Bears Pounce on Weak Earnings From Wall Street and Main Avenue

Equity bears are striving to control the market narrative as lackluster corporate earnings arrive while investors contend with a downwardly revised GDP report. While we’re hearing struggles from publicly traded companies on earnings calls, privately held firms are facing similar margin compression, with this morning’s publication on economic growth featuring the first quarterly decline in overall corporate profits in a year. Inflation data, meanwhile, was also adjusted to the downside, which is giving bond and gold bulls a reprieve in what’s looking like traditional risk-off trading. Figures on the real estate sector and labor market released this morning didn’t mark much of a shift, with the former struggling amidst awful rate and price dynamics while the latter benefits from persistent demand for workers.

US GDP Revised Downward

US first-quarter economic growth slowed to 1.3%, according to this morning’s first revision of Gross Domestic Product (GDP), down from the 1.6% previously reported and fourth quarter 2023’s pace of 3.4%. The adjustment primarily reflects lighter goods consumption and a wider trade deficit. Meanwhile, corporate profits, released in the same report, declined 0.6% on a quarter-over-quarter (q/q), annualized basis, the first drop in 12 months. The revised report also recorded headline and core personal consumption expenditures price indices rising at quarterly, annualized rates of 3.0% and 3.1%. Both were revised downward 10 basis points (bps).

Employers Continue to Hold onto Workers

The labor market was little changed during the previous two weeks from a layoff perspective, with unemployment claims remaining well-anchored. Initial unemployment claims came in at 219,000 for the week ended May 25, near the median estimate of 218,000 and the prior period’s 216,000. Continuing claims arrived at 1.791 million for the week ended May 18, also close to projections of 1.8 million and the previous interval’s 1.787 million. Four-week moving averages did rise slightly for both indicators, from 220,000 and 1.781 million to 222,500 and 1.786 million.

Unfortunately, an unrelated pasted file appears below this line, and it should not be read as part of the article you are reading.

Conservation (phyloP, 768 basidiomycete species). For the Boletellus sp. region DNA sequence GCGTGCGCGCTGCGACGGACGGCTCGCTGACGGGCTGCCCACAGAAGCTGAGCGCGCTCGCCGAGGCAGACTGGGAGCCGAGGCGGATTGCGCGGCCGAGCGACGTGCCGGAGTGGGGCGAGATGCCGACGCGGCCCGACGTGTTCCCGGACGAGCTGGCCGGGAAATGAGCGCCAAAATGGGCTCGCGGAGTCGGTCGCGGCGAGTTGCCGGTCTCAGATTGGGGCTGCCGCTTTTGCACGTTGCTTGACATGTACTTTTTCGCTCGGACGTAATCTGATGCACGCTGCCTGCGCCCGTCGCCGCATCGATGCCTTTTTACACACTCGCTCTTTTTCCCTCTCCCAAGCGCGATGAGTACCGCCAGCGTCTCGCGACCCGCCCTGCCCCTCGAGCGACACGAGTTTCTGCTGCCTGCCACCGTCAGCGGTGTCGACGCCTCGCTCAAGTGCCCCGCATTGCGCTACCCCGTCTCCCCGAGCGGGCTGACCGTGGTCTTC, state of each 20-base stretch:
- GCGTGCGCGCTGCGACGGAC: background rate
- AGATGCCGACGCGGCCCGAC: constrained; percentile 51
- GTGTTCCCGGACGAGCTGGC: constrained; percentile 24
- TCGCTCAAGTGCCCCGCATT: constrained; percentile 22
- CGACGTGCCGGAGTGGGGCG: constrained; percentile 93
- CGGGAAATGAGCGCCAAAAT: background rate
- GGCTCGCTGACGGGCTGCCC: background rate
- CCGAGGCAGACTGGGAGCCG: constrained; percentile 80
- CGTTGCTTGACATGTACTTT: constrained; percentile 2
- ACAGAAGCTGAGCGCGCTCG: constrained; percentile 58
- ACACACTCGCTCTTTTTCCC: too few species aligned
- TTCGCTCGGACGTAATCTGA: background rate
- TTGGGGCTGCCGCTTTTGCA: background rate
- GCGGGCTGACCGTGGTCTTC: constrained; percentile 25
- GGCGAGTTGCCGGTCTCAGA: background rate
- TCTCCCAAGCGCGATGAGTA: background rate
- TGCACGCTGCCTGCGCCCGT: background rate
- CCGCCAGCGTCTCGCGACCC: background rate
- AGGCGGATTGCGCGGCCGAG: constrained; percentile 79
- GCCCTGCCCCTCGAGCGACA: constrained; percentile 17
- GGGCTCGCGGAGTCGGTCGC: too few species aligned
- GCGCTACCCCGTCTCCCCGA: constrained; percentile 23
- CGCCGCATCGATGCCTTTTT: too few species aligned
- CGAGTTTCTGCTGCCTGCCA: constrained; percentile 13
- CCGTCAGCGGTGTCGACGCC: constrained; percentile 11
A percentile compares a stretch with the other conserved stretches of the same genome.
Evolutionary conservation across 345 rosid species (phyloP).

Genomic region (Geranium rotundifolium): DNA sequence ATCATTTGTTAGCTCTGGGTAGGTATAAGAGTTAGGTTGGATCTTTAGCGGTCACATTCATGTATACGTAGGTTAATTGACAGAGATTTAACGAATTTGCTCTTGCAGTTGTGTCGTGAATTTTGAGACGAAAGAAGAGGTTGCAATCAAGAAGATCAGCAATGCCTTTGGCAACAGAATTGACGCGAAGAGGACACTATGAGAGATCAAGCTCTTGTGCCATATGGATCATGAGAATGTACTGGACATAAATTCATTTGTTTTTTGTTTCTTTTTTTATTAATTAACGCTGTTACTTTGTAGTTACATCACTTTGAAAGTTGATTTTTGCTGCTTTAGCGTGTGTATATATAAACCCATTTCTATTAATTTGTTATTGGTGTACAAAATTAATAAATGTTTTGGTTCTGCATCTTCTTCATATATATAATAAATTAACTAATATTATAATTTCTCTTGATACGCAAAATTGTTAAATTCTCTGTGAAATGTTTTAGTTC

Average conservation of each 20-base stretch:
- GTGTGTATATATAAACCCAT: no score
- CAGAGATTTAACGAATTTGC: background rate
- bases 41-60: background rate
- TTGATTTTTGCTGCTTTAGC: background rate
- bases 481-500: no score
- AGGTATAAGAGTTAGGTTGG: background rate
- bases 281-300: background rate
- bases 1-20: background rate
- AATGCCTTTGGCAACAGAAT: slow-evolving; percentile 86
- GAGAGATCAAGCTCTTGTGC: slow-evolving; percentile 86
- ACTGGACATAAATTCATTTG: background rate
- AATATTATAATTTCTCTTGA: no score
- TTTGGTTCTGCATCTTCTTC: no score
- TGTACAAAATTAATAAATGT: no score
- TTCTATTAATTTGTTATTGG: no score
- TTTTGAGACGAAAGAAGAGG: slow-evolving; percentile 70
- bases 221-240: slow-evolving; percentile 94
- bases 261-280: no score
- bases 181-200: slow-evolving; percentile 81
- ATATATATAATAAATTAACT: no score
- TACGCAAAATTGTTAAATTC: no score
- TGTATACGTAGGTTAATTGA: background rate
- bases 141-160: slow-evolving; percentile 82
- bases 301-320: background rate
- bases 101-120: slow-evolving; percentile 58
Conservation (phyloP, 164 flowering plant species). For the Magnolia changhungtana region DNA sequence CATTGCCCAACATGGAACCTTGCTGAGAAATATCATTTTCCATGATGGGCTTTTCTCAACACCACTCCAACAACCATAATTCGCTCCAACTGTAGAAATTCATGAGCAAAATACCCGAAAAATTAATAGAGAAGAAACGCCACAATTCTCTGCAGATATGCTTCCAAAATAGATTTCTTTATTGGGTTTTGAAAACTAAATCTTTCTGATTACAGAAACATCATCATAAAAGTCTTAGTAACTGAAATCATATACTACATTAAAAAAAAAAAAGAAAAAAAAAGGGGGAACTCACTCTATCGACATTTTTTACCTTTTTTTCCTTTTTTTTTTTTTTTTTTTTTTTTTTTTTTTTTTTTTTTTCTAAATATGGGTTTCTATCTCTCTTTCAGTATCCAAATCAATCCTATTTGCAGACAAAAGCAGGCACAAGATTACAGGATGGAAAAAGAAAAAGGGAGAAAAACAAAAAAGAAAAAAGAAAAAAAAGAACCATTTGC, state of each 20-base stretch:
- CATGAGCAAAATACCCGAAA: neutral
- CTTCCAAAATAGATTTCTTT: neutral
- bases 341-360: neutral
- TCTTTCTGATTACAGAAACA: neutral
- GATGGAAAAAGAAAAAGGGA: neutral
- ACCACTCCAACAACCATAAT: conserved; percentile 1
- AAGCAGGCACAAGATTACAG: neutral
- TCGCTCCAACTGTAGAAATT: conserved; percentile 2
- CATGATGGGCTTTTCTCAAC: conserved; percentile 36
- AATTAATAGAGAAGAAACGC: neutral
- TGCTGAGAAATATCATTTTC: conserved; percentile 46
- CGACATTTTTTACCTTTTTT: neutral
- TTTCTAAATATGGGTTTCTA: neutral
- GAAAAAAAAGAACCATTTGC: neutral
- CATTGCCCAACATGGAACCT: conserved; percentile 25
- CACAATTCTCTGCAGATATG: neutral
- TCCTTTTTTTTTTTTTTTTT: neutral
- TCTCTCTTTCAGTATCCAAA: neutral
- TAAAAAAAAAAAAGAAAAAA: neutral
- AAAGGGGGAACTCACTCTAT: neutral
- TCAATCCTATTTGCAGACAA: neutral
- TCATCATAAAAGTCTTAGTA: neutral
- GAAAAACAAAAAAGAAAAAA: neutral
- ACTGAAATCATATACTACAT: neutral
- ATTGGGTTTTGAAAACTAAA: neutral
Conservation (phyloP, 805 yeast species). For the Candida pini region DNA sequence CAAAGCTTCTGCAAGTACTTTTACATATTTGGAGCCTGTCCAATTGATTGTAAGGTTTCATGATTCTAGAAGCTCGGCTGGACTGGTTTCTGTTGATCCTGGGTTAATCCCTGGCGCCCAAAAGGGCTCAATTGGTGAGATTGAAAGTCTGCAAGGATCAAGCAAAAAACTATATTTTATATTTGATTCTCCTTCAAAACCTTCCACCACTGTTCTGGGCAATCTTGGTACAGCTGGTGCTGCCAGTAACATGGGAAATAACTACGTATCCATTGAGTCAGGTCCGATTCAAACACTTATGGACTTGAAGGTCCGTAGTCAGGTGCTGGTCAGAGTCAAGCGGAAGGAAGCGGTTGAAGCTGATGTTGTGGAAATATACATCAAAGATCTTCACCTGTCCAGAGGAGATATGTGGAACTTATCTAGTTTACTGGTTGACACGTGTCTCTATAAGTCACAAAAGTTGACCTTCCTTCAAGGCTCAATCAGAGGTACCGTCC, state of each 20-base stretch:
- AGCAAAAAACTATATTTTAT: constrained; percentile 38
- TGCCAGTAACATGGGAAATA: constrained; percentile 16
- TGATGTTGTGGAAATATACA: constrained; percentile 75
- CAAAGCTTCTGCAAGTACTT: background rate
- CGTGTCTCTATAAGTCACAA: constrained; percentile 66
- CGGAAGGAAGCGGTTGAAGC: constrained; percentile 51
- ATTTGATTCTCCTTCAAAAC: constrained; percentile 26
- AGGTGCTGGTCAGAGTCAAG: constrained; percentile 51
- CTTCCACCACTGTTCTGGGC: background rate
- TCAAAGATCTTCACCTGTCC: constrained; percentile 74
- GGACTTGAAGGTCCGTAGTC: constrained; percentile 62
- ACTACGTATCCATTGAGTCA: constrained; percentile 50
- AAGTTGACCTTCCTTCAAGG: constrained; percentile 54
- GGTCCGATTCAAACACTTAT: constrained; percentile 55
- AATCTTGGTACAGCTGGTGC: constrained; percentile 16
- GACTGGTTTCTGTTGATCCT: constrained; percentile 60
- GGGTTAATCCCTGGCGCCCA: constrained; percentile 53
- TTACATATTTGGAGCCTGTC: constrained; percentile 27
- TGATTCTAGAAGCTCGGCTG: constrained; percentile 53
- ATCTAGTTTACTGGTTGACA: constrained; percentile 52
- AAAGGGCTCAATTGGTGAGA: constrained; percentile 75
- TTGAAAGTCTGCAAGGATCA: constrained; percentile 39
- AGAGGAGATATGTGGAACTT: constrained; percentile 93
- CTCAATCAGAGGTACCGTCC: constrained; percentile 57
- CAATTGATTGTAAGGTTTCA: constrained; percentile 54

Pending Homes Sales Decline

Elevated borrowing costs and all-time high prices continue to freeze real estate activity, with April contract signings dropping sharply. Pending home sales fell 7.7% m/m and 7.4% year over year (y/y), according to the National Association of Realtors. Last month’s data missed expectations by a wide margin, with economists expecting a m/m decrease of just 0.6%, while March’s results sported increases of 3.6% m/m and 0.1% y/y. The m/m shift can be easily explained by mortgages shifting from a 6-handle to a 7 during the period. Pending home sales lead future existing home transactions, as contract signings occur before keys are exchanged.

Tech Spending Hangover and Weak Consumers Dominate Earnings Calls

Recent earnings reports show that technology companies are generating mixed results while consumer financial malaise is challenging retail sales and causing store operators to maintain a cautious outlook for the remainder of the year. Consider the following earnings highlights:

  • Salesforce, a provider of client relationship management software and other business tools, surpassed the analyst consensus estimate for earnings but missed expectations for revenue despite the metric climbing 11% y/y. Salesforce anticipates that its current-quarter adjusted earnings per share (EPS) will range from $2.34 to $2.36 compared to the $2.40 forecast by a consensus of analysts. The guidance caused shares of Salesforce to drop 18% in premarket trading. Salesforce also maintained its previous revenue guidance, which is below the consensus estimate. The company believes many businesses are still adapting to technology purchased during the pandemic while being selective when making new purchases.
  • HP Inc.’s revenue surpassed the analyst consensus estimate with commercial clients starting to refresh personal computers in response to Microsoft terminating support of Windows 10 and adding new AI features to its software. HP’s notebook and desktop sales increased 3% y/y, but its printer sales declined. In a Reuters interview, Chief Executive Enrique Lores said the industry is in the early phase of launching personal computers with new AI features. The trend will become more meaningful in 2025. Lores also upgraded EPS guidance for fiscal year 2024 to a range of $3.30 to $3.60. The mid-point of the range exceeds analysts’ expectations. Shares of HP jumped approximately 12% following the earnings report.